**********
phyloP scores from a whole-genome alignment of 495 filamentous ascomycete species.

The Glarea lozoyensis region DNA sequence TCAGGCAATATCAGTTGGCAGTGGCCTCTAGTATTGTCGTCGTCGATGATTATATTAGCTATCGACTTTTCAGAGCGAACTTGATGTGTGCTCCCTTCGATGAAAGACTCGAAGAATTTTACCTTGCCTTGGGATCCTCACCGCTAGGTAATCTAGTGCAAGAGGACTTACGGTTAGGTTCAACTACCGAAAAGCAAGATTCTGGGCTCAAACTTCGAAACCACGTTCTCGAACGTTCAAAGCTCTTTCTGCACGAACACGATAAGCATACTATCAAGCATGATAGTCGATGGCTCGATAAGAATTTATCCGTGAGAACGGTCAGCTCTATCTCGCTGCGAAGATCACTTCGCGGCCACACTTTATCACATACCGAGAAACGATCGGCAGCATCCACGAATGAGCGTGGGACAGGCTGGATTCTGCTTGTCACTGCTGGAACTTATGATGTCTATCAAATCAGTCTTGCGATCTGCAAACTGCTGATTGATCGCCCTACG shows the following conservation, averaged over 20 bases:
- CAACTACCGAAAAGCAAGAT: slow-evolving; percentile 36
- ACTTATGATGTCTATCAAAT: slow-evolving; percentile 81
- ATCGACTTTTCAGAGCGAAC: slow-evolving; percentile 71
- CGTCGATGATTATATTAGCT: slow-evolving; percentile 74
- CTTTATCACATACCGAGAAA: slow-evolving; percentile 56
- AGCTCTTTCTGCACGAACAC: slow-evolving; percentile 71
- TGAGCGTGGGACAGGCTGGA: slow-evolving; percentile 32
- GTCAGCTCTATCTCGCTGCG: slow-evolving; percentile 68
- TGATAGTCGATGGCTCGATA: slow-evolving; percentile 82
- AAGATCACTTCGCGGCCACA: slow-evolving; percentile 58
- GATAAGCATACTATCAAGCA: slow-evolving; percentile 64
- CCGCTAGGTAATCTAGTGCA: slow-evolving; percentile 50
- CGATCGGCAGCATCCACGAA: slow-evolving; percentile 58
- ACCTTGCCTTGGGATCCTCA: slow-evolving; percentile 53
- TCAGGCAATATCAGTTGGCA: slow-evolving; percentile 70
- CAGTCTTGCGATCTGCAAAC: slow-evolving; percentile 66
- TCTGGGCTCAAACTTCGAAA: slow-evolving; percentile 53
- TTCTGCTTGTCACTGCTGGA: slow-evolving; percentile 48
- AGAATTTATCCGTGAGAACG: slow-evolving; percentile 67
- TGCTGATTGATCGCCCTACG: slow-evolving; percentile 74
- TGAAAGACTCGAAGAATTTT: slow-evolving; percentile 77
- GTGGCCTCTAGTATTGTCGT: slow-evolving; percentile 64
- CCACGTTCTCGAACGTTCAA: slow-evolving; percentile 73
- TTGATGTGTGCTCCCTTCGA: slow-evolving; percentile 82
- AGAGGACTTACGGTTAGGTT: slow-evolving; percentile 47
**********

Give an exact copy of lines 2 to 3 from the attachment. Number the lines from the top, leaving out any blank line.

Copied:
The Glarea lozoyensis region DNA sequence TCAGGCAATATCAGTTGGCAGTGGCCTCTAGTATTGTCGTCGTCGATGATTATATTAGCTATCGACTTTTCAGAGCGAACTTGATGTGTGCTCCCTTCGATGAAAGACTCGAAGAATTTTACCTTGCCTTGGGATCCTCACCGCTAGGTAATCTAGTGCAAGAGGACTTACGGTTAGGTTCAACTACCGAAAAGCAAGATTCTGGGCTCAAACTTCGAAACCACGTTCTCGAACGTTCAAAGCTCTTTCTGCACGAACACGATAAGCATACTATCAAGCATGATAGTCGATGGCTCGATAAGAATTTATCCGTGAGAACGGTCAGCTCTATCTCGCTGCGAAGATCACTTCGCGGCCACACTTTATCACATACCGAGAAACGATCGGCAGCATCCACGAATGAGCGTGGGACAGGCTGGATTCTGCTTGTCACTGCTGGAACTTATGATGTCTATCAAATCAGTCTTGCGATCTGCAAACTGCTGATTGATCGCCCTACG shows the following conservation, averaged over 20 bases:
- CAACTACCGAAAAGCAAGAT: slow-evolving; percentile 36